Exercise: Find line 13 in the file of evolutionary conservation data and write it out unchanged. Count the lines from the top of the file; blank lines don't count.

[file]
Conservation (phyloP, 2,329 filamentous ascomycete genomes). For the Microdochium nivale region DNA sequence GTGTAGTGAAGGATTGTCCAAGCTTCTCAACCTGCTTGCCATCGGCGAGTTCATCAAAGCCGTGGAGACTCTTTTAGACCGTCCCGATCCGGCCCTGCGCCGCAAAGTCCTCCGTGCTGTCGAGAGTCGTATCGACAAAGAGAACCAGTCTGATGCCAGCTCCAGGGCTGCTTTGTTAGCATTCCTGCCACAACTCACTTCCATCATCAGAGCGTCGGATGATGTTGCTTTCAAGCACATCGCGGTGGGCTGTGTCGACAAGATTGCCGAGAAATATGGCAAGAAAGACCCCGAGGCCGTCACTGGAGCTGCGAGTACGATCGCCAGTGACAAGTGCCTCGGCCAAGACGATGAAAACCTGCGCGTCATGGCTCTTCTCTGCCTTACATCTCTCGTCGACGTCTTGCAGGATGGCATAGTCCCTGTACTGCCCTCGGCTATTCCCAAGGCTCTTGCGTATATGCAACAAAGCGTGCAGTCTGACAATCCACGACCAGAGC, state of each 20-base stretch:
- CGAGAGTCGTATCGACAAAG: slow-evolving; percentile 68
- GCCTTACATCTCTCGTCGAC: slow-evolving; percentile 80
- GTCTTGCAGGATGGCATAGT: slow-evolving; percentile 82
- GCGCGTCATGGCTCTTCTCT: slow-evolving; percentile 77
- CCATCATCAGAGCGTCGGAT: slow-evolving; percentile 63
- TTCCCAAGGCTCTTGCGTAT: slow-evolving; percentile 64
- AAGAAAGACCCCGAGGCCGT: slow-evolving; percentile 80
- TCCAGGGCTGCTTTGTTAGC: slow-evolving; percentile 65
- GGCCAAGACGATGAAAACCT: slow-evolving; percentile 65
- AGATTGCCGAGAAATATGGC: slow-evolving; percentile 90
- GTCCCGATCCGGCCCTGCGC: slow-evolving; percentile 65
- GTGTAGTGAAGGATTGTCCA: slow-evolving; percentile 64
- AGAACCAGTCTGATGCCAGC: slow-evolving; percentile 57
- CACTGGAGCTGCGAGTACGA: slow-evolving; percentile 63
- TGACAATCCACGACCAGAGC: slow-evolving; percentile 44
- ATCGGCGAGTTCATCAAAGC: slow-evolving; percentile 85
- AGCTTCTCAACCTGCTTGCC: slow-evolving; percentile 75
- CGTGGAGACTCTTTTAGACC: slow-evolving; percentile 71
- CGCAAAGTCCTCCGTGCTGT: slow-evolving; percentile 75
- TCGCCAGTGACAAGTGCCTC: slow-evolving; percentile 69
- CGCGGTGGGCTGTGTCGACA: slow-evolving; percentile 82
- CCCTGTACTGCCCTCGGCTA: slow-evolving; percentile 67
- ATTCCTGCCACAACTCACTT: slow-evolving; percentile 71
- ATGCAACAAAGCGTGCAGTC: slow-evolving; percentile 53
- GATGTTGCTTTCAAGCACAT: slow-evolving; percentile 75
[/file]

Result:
- GTGTAGTGAAGGATTGTCCA: slow-evolving; percentile 64